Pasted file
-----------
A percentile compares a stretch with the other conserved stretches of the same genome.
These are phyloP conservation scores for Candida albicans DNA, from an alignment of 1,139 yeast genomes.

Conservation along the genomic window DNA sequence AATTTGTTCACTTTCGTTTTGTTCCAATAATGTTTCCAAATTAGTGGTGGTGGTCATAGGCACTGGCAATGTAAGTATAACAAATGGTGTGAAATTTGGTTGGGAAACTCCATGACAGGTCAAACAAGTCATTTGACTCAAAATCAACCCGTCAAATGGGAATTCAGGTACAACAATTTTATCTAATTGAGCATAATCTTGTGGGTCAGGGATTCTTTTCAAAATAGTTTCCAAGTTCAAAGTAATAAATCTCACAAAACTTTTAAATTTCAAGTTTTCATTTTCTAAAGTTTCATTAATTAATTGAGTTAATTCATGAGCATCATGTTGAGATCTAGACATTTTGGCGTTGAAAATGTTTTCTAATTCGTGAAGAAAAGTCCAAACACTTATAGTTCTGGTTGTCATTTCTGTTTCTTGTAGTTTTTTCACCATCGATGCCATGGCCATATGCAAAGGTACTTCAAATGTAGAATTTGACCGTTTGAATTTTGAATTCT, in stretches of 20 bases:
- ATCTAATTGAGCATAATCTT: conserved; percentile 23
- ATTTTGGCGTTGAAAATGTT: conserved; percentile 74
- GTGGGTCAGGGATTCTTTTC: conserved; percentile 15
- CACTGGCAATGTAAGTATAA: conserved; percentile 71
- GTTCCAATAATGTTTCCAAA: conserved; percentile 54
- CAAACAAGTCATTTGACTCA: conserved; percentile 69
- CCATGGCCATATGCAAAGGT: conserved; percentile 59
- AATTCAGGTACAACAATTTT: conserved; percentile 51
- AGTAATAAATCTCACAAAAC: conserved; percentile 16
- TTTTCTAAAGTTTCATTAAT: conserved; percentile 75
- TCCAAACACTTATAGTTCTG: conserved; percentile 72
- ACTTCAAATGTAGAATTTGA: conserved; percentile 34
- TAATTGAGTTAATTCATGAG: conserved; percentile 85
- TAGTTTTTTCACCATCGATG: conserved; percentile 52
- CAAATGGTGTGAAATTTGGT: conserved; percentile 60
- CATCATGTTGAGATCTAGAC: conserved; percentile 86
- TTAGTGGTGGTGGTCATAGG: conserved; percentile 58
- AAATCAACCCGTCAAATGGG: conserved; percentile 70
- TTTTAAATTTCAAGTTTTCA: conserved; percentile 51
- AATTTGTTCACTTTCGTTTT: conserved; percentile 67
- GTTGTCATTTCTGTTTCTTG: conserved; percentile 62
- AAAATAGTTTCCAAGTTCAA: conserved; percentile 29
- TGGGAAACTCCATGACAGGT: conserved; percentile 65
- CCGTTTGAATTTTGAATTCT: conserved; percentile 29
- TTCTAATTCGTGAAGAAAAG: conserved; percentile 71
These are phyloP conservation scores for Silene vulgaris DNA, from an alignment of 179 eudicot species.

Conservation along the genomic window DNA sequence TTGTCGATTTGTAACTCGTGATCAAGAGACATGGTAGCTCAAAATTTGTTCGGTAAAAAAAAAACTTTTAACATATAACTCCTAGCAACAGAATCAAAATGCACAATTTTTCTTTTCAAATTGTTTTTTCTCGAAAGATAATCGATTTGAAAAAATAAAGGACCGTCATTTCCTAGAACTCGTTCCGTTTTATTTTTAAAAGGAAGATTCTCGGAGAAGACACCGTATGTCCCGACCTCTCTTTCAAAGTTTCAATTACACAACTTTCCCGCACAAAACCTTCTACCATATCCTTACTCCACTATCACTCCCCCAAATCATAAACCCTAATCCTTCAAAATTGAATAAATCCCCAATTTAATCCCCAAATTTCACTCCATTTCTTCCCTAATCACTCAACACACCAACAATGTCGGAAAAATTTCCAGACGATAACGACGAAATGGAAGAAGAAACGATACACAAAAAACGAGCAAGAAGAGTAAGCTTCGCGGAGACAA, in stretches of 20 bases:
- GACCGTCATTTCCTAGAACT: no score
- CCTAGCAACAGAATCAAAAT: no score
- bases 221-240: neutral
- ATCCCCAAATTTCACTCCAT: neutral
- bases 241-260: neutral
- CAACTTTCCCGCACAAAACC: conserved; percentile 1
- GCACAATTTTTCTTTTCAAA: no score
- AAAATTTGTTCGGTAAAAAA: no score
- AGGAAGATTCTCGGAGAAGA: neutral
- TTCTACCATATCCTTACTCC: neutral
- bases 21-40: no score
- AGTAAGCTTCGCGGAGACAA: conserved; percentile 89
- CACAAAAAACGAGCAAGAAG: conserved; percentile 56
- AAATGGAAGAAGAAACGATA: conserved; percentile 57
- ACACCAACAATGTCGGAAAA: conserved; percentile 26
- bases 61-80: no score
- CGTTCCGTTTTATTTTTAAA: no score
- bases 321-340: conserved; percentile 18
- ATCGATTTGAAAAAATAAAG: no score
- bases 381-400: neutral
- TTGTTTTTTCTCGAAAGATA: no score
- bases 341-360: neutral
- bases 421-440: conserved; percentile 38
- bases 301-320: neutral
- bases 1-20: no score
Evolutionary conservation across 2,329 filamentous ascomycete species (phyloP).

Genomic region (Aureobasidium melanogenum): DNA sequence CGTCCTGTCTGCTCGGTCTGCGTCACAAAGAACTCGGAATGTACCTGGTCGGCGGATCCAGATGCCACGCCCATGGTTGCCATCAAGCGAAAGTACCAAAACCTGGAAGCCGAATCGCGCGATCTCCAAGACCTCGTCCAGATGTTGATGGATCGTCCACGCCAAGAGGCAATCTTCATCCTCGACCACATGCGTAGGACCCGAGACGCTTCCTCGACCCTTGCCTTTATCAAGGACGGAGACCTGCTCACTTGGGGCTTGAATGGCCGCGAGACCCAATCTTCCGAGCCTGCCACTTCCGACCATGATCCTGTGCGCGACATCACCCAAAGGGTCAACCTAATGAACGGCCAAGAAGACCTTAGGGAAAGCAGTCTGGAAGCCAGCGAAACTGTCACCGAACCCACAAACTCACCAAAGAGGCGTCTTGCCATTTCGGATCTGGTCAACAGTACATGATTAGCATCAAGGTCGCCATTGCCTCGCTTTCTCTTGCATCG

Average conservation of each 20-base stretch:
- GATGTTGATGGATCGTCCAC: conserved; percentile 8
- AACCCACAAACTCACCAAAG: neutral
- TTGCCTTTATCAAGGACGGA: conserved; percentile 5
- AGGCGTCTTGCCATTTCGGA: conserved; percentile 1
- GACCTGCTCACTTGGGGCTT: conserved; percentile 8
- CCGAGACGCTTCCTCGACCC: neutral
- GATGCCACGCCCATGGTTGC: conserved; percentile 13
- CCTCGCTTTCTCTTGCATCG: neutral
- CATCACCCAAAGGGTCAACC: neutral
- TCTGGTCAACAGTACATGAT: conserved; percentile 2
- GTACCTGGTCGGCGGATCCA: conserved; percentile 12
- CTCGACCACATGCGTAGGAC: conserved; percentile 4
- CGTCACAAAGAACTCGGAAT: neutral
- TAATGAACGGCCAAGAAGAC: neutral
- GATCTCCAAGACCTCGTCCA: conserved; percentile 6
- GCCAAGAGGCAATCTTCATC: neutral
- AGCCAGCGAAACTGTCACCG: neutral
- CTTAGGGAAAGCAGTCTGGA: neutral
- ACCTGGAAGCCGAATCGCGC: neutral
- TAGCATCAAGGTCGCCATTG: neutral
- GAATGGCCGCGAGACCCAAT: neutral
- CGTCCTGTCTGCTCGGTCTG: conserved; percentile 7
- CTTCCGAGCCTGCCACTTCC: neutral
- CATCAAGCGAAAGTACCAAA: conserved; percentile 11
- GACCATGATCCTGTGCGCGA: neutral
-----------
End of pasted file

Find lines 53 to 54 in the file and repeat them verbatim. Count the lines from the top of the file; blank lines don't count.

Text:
- bases 421-440: conserved; percentile 38
- bases 301-320: neutral